Tales from the Trail

McCain “disappointed” that media declared debate a tie

mccain3.jpgWASHINGTON – Republican White House hopeful John McCain, fresh from his first debate with Democratic rival Barack Obama in Mississippi, expressed regret on Saturday that his performance didn’t win over all the pundits in the press.
“I was a little disappointed the media called it a tie but I think that means, when they call it a tie, that means we win,” McCain said during a telephone call that was caught by cameras filming him at his campaign headquarters.
Both camps claimed victory after the 90-minute debate on Friday.
Meanwhile, Obama’s campaign manager, David Plouffe, sought to lower expectations for the next debate in Tennessee on Oct. 7. It will be conducted in a town-hall style with questions from an audience.
“We will be a decided underdog in that encounter, and John McCain is the undisputed town hall champion,” Plouffe told reporters on a conference call, noting that McCain — who is fond of the format — had challenged Obama to do joint town hall meetings throughout the summer.
“He clearly feels, even more than the foreign policy debate, this is his home turf. So if we can just escape relatively unscathed against the undisputed town hall champion in Tennessee, we’ll be thrilled.”
Obama has held regular town halls of his own throughout the 2008 campaign and does not appear to struggle with the format.

Click here for more Reuters 2008 campaign coverage.

Photo credit: Reuters/Brian Snyder (McCain talks on the phone at his campaign headquarters in Arlington, Virginia, on Sept. 27)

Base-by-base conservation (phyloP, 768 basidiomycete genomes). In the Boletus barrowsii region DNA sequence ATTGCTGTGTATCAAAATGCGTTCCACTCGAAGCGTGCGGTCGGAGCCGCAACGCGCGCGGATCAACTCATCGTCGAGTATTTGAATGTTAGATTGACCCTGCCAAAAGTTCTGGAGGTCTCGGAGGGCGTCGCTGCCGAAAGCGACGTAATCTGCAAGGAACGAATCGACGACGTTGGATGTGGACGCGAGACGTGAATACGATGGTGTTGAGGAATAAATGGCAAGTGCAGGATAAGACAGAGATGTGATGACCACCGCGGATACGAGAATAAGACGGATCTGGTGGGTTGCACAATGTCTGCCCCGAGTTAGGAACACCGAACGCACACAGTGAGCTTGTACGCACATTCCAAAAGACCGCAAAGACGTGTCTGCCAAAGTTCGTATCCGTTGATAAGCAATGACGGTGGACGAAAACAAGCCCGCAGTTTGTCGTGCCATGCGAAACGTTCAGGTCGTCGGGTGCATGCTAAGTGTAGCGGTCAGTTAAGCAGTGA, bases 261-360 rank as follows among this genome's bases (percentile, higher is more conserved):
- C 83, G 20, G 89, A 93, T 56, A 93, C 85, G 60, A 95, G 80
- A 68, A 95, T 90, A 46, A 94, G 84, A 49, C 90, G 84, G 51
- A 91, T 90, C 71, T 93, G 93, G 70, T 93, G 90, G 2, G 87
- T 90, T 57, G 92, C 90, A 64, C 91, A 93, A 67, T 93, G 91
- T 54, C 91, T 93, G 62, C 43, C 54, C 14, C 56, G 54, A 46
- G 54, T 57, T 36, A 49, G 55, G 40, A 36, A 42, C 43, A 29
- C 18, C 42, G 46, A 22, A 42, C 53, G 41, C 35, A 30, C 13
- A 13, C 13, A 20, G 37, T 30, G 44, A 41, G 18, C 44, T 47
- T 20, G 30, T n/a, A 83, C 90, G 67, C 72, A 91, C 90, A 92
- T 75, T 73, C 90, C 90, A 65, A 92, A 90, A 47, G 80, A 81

Cindy McCain’s wrist hurt by a campaign handshake

LIVONIA, Mich. – Republican presidential hopeful Sen. John McCain said on Wednesday that his wife, Cindy, had become the victim of an overenthusiastic

“An individual shook her hand very vigorously at the last event we were at and she has a minor sprain,” McCain told a press conference during a day of fund-raising in this cindy.jpgbattleground state.

Cindy McCain was X-rayed at a local hospital and treated for the sprain.

Appearing beside her husband with her arm in a blue sling, she said she was absolutely fine.

Obama agrees to 3 debates with McCain

baracl.jpgORLANDO, Fla. – Democrat Barack Obama agreed on Saturday to a formal proposal for three presidential debates and one vice presidential debate, effectively scuttling Republican White House rival John McCain’s hopes for a series of one-on-one town hall meetings.
Obama campaign manager David Plouffe informed the Commission on Presidential Debates of the decision, which proposed the schedule, in a letter. Illinois Rep. Rahm Emanuel will represent the campaign in talks on the format and details.
The late conventions and short period before the first debate — the Republican convention ends on Sept. 4 and the first debate is scheduled for Sept. 26 — made it “likely” the four debates proposed by the commission “will be the sole series of debates in the fall campaign,” Plouffe wrote.
McCain had suggested the two candidates could appear together at a series of town-hall meetings, but negotiations between the two sides never produced an agreement.
The McCain campaign used the decision to take another poke at Obama’s “celebrity” image.